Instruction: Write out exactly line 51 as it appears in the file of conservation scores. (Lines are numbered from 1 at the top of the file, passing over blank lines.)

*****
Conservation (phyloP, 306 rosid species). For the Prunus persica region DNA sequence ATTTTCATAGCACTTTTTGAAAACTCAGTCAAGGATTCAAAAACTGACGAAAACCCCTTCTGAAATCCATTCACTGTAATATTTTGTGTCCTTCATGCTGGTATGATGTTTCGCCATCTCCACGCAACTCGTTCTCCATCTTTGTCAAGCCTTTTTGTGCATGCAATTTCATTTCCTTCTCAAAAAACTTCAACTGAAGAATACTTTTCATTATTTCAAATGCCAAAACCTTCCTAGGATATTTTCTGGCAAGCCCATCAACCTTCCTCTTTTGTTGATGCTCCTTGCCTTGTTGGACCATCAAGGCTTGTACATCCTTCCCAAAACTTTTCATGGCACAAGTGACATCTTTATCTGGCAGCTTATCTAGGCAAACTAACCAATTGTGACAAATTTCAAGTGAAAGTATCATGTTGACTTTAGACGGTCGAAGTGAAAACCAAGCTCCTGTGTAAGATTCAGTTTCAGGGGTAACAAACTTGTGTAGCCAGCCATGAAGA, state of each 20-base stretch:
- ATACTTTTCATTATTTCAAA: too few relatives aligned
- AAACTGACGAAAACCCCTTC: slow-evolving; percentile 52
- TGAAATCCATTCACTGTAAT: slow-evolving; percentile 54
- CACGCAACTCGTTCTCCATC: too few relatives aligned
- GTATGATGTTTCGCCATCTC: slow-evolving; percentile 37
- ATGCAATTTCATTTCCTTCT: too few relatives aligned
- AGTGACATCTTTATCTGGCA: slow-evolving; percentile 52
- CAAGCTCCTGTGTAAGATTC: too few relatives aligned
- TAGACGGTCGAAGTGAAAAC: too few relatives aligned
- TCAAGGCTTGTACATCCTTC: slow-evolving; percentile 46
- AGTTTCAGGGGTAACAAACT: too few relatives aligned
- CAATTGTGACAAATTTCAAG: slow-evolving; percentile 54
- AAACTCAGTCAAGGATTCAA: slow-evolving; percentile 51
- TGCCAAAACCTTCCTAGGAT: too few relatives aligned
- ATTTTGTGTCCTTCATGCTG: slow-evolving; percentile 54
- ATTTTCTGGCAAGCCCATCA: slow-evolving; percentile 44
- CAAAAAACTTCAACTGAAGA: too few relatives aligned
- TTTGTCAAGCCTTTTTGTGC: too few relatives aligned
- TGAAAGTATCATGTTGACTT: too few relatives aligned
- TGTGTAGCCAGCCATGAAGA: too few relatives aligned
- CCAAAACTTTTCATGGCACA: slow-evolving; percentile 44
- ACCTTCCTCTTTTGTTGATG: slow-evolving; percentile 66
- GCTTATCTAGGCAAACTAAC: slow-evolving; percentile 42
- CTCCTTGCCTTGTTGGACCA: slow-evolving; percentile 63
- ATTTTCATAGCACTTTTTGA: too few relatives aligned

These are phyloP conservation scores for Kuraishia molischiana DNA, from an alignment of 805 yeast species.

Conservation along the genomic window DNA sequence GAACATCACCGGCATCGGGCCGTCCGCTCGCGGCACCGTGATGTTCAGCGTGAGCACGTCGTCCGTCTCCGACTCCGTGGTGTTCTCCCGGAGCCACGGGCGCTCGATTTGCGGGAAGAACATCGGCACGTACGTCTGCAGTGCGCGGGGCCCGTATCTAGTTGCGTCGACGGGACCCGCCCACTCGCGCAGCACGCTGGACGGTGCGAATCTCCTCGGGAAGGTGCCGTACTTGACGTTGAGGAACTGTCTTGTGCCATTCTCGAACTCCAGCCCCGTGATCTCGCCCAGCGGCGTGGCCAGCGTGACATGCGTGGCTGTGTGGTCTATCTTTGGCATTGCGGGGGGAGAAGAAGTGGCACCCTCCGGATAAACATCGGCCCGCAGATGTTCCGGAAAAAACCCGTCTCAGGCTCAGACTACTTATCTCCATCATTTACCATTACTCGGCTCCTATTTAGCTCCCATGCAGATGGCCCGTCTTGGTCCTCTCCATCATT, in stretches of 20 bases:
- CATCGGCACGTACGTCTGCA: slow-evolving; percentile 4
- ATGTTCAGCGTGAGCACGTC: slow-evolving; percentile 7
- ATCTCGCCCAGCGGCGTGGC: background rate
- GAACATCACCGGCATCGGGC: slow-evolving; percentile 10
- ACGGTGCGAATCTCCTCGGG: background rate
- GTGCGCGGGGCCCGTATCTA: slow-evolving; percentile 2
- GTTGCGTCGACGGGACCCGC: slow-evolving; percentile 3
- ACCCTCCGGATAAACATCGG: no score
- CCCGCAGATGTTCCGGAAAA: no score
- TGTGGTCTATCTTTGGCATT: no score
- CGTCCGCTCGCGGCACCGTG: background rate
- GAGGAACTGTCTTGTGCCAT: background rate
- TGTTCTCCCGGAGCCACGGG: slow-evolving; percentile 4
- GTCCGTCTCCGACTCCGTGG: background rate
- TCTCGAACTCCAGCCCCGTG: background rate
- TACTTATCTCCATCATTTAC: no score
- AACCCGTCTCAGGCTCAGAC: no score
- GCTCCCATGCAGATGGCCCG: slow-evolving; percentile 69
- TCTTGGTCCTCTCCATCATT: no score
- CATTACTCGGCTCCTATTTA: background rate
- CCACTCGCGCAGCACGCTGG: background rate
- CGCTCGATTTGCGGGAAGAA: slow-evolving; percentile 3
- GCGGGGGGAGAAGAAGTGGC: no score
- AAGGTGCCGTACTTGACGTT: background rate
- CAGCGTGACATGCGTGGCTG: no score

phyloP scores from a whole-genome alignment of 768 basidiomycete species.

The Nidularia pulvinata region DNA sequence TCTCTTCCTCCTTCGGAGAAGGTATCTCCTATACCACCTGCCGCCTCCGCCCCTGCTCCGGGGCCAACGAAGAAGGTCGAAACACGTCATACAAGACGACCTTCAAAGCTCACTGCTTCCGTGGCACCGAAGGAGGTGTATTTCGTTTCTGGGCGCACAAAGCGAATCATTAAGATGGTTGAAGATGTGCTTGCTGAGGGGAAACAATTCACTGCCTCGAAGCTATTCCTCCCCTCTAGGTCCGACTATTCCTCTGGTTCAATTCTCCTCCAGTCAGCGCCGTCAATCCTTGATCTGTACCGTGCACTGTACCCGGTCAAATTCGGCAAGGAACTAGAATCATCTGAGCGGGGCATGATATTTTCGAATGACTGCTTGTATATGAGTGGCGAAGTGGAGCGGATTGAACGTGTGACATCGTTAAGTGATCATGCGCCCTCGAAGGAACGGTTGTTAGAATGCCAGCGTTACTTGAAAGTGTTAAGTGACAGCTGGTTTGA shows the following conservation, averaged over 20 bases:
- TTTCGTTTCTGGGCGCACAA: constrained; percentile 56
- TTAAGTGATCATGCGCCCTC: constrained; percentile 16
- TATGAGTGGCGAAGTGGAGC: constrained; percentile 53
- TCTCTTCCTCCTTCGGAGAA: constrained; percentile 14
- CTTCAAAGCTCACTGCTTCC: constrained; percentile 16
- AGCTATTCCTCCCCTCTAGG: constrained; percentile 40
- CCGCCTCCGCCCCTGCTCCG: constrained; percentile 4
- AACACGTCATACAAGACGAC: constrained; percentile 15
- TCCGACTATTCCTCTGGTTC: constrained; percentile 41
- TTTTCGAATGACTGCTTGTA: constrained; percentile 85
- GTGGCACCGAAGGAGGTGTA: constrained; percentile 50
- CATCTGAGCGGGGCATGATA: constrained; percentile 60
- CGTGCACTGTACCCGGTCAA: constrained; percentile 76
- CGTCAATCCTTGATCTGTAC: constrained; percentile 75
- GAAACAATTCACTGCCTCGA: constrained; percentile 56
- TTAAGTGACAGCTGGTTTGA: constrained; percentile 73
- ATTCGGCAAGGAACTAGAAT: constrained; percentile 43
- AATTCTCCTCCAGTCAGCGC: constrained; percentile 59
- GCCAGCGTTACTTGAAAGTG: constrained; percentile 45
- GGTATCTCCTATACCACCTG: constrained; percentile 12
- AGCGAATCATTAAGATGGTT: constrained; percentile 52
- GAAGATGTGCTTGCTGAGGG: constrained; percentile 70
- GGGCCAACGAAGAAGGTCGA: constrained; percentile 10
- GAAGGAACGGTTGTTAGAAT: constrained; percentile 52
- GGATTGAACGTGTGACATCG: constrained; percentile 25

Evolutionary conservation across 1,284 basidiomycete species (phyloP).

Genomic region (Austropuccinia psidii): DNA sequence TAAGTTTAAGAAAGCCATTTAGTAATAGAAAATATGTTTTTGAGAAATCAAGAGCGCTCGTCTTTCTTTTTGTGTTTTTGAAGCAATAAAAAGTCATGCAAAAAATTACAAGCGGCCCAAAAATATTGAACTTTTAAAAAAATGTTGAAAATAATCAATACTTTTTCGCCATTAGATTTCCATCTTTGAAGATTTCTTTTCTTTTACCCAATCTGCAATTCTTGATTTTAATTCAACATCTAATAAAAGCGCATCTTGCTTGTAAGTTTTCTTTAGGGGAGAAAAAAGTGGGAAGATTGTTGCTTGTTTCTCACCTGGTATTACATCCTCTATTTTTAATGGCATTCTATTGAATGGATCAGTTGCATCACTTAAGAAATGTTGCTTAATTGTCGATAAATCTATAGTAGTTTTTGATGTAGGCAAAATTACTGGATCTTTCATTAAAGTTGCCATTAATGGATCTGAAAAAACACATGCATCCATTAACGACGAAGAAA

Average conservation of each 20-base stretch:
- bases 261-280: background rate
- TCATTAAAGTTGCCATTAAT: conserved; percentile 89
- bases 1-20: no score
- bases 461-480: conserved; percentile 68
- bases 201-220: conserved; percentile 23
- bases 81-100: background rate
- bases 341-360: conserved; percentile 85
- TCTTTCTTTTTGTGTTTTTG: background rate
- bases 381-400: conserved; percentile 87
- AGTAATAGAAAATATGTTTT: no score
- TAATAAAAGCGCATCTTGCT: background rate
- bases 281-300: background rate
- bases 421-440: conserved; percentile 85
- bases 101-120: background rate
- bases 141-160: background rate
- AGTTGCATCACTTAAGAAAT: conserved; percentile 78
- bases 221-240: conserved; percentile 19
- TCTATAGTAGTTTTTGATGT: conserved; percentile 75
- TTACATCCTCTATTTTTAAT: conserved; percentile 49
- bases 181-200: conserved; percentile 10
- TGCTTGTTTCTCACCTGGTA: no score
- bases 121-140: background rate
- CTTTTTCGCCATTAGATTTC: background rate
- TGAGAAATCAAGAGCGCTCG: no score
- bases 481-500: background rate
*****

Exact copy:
- GCGGGGGGAGAAGAAGTGGC: no score